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My uncle's wife (my aunt) passed away two months ago of cancer.  She was only 53.  

I just spoke with my uncle, and he's going through the grieving process.  Even though they knew my aunt had cancer, she was on the mend and her death came rather abruptly.  My uncle told me that he's been reading several books on grieving, and that seems to be helping.

I would like to get him a book (or article) on grieving from a Catholic perspective.  I searched the main Fish Eaters site, but didn't find anything that appeared on topic. 

Suggestions? 

Thanks in advance.
I don't have a good answer for you, but hate that no one's replied. All I can think of is not books, but maybe a devotion to Mary's 7 Sorrows... If your Uncle is feeling angry or if he lacks trust in God's goodness, this page might help him: https://www.fisheaters.com/trustingingod.html  

Wish I knew of a decent book, but alas... I pray he receives all the consolation he needs.
I havnt read it but perhaps "the Problem of Pain" by CS Lewis. A Grief Observed is good as well but not for the faint of heart.
Many parishes/diocese have grief support groups for those who have lost a spouse.
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Some are great groups that help the members get thru the immediate trauma and help them start to live again - going out for lunch or dinner with a group, going for a walk in the park with a group, going to someone's house for a pot luck.  The group needs to be patient, let someone cry, and help that someone start to laugh again.  You can also check with the local hospital for such a group.
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But be careful.  Occasionally you will find a group that considers itself to be a place of matchmaking, which is not what a grieving spouse needs.  Attention from the opposite sex can be nice at some point, but too soon and you don't finish grieving.  This is a question you should ask upfront when you call about meeting times, etc.
(09-11-2018, 11:06 PM)Dominicus Wrote: [ -> ]I havnt read it but perhaps "the Problem of Pain" by CS Lewis. A Grief Observed is good as well but not for the faint of heart.

I was going to recommend both, but whilst Lewis was a High Church Anglican he was not actually a Catholic. However, they are excellent in the case described.
(09-12-2018, 12:43 AM)jovan66102 Wrote: [ -> ]
(09-11-2018, 11:06 PM)Dominicus Wrote: [ -> ]I havnt read it but perhaps "the Problem of Pain" by CS Lewis. A Grief Observed is good as well but not for the faint of heart.

I was going to recommend both, but whilst Lewis was a High Church Anglican he was not actually a Catholic. However, they are excellent in the case described.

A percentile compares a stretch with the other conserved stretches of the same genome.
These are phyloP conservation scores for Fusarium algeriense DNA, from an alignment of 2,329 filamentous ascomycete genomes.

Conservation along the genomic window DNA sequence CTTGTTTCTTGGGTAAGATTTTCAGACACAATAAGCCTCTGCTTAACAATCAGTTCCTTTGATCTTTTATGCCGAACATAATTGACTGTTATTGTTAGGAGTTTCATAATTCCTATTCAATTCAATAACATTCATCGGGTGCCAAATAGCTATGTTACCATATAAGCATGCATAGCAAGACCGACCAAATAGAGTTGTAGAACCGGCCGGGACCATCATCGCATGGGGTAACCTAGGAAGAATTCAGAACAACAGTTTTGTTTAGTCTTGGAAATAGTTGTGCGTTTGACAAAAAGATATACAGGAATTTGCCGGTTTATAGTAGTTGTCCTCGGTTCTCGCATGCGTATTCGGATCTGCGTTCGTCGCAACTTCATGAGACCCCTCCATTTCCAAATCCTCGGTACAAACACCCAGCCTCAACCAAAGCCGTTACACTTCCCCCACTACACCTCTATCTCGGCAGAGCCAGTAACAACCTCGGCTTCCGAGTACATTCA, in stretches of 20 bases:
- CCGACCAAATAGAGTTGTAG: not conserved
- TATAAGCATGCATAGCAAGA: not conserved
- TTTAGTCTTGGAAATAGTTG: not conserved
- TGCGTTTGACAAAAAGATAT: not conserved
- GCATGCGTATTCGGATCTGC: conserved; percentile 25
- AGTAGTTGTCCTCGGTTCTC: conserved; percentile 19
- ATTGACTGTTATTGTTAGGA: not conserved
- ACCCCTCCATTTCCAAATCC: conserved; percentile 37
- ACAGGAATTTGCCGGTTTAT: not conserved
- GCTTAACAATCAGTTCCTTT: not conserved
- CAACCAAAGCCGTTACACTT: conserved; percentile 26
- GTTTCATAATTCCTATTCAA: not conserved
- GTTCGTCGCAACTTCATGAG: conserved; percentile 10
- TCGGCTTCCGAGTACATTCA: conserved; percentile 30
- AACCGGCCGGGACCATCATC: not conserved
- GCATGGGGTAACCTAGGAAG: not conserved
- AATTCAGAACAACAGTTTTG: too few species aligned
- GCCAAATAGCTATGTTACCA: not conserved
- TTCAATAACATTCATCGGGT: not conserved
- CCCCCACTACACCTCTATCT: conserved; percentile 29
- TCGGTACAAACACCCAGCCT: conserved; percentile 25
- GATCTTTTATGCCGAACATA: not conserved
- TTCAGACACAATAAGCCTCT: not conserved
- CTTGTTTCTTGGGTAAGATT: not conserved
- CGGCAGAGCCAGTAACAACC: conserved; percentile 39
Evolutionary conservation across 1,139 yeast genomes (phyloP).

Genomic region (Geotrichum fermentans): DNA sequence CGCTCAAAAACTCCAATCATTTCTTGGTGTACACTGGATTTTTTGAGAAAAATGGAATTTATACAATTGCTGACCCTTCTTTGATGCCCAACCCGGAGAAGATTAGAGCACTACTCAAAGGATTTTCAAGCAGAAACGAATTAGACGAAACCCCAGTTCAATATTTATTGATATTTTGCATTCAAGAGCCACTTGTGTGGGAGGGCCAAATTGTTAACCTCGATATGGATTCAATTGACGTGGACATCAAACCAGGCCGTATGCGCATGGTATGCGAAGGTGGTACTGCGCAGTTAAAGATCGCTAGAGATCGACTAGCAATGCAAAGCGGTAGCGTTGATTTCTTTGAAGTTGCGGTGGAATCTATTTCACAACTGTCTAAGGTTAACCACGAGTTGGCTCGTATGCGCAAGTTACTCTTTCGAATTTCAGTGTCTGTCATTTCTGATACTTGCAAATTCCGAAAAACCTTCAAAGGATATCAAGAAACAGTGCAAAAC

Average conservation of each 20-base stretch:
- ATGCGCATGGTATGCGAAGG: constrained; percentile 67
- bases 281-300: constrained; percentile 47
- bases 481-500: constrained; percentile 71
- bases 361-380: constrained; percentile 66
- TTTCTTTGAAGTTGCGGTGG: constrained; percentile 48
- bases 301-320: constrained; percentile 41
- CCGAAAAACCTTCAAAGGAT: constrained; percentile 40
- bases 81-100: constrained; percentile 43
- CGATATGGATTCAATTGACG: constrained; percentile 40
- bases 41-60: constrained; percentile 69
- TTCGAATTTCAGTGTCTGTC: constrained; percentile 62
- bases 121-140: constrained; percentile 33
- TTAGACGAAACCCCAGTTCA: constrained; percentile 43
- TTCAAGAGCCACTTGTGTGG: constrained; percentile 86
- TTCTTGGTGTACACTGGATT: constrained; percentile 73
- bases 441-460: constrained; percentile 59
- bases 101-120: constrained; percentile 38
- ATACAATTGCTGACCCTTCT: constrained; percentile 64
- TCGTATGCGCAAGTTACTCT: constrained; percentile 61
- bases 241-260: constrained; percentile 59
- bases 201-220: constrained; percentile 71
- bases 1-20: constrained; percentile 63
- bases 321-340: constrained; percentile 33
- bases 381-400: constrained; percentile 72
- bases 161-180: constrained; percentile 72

Yes. Truly a shame that he never actually converted but while he was never a Catholic many of his ideas definitely were.
Thanks all. 

And no, my uncle isn't angry at the moment.  I was just concerned because the books he told me he was reading weren't what I would recommend.  One was by Sheryl Sandberg, COO of Facebook.  Not only is she, um, not Catholic, but she helps run one of the most diabolical companies in the world!  

Doh!

Not one I would take advice from.

I thought there had to be better resources out there.
(09-12-2018, 02:12 AM)Dominicus Wrote: [ -> ]Yes. Truly a shame that he never actually converted but while he was never a Catholic many of his ideas definitely were.

Tolkien was instrumental in bringing Lewis back to Christianity. It was his great regret that he was never able to bring him home to Christ's Church. However, given Lewis's upbringing in the violently anti-Catholic Church of Ireland, some commentators have suggested that at least subconsciously he thought that 'Paping' would be treasonous to his family and his people.
It appears there is a need for good Catholic books on this subject! I didn't respond because my recommendation isn't Catholic, isn't even Christian, but since others gave theirs I'll give mine. The Year of Magical Thinking by Joan Didion. She might be called a halfway noble pagan. Her husband died of a heart attack right in front of her, rather sudden even though they knew he had heart issues. It's a good general book about the grieving process, especially for one who lost a spouse.
Arise from Darkness is something I started reading. It's a book by Fr. Benedict Groeschel. I think it's a good Catholic book that's very sympathetic at dealing with pain.